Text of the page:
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Publisher's Summary

An illuminating look at the way the thoughts we have and the decisions we make are influenced by forces that aren't always in our control
Why are people named Kim, Kelly, and Ken more likely to donate to Hurricane Katrina victims than to Hurricane Rita victims? Are you really more likely to solve puzzles if you watch a light bulb illuminate? How did installing blue lights along a Japanese railway line halt rising crime and suicide rates? Can decorating your walls with the right artwork make you more honest? The human brain is fantastically complex, having engineered space travel and liberated nuclear energy, so it's no wonder that we resist the idea that we're deeply influenced by our surroundings. As profound as they are, these effects are almost impossible to detect both as they're occurring and in hindsight. Drunk Tank Pink is the first detailed exploration of how our environment shapes what we think, how we feel, and the ways we behave.
The world is populated with words and images that prompt unexpected, unconscious decisions. We are so deeply attracted to our own initials that we give more willingly to the victims of hurricanes that match our initials: Kims and Kens donate more generously to Hurricane Katrina victims, whereas Rons and Rachels give more openly to Hurricane Rita victims. Meanwhile, an illuminated light bulb inspires creative thinking because it symbolizes insight.
Social interactions have similar effects, as professional cyclists pedal faster when people are watching. Teachers who took tea from the break room at Newcastle University contributed 300 percent more to a cash box when a picture of two eyes hung on the wall. We're evolutionarily sensitive to human surveillance, so we behave more virtuously even if we're only watched by a photograph. The physical environment, from locations to colors, also guides our hand in unseen ways. Dimly lit interiors metaphorically imply no one's watching and encourage dishonesty and theft, while blue lights discourage violent activity because they're associated with the police. Olympic taekwondo and judo athletes are more likely to win when they wear red rather than blue, because red makes them behave aggressively and referees see them as more dominant. Drunk Tank Pink is full of revelatory facts, riveting anecdotes, and cutting-edge experiments that collectively explain how the most unexpected factors lead us to think, feel, and behave the way we do.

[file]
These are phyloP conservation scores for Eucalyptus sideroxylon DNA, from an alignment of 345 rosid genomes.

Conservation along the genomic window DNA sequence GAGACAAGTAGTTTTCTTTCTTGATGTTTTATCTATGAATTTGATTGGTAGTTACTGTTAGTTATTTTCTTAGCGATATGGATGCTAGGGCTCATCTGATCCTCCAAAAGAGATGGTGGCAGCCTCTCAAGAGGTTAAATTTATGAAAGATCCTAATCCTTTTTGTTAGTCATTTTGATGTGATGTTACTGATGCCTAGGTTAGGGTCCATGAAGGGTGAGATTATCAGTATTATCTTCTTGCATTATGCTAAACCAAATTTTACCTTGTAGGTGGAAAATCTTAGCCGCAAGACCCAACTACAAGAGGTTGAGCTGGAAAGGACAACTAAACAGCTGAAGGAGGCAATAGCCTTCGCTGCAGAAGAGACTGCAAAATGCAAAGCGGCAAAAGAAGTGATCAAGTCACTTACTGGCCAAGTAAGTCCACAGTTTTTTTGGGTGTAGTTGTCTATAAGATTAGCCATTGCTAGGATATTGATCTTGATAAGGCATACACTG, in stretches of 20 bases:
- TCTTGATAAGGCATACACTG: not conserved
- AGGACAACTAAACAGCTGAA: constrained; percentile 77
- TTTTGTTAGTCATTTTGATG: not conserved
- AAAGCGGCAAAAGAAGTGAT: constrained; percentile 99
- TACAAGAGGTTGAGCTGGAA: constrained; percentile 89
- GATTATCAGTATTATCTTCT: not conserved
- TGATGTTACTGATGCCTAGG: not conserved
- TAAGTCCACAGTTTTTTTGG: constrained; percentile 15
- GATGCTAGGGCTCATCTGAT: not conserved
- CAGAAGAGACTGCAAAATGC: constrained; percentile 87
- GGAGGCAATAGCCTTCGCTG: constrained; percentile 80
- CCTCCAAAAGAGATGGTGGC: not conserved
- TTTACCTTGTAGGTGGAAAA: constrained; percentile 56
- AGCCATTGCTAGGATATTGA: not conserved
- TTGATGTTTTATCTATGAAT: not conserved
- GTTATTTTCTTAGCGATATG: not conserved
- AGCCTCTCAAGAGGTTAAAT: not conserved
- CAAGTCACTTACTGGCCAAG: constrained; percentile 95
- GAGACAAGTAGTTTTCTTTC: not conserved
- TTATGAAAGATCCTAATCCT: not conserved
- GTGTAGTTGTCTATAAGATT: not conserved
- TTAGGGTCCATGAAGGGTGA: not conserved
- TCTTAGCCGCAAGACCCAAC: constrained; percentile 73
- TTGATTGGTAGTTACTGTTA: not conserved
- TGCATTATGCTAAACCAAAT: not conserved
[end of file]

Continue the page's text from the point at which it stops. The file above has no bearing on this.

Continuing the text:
©2013 Adam Alter (P)2013 Random House Audio
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Customer Reviews

Most Helpful

By Moonglotexas on 09-12-13

Pop psychology, don't be ensnared!

This book wasn’t for you, but who do you think might enjoy it more?

If you want short, titbits of research strung together without a thread this is your thing. I expected something more impressive, deeper and guiding of future behaviour

What do you think your next listen will be?

I have already purchased and downloaded Brene Brown and will then move onto Quiet

What three words best describe Tristan Morris’s performance?

Average, adequate and simple

What character would you cut from Drunk Tank Pink?

Not a character to cut, more a thread to be added

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5 of 6 people found this review helpful


By Rena Alisa on 09-27-13

Amazing insights.

Would you listen to Drunk Tank Pink again? Why?

Yes, I would. There is so much here.<br/>People are just amazing.<br/>This is a fine book for nonfiction readers learning what motivates human behavior.

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1 of 1 people found this review helpful

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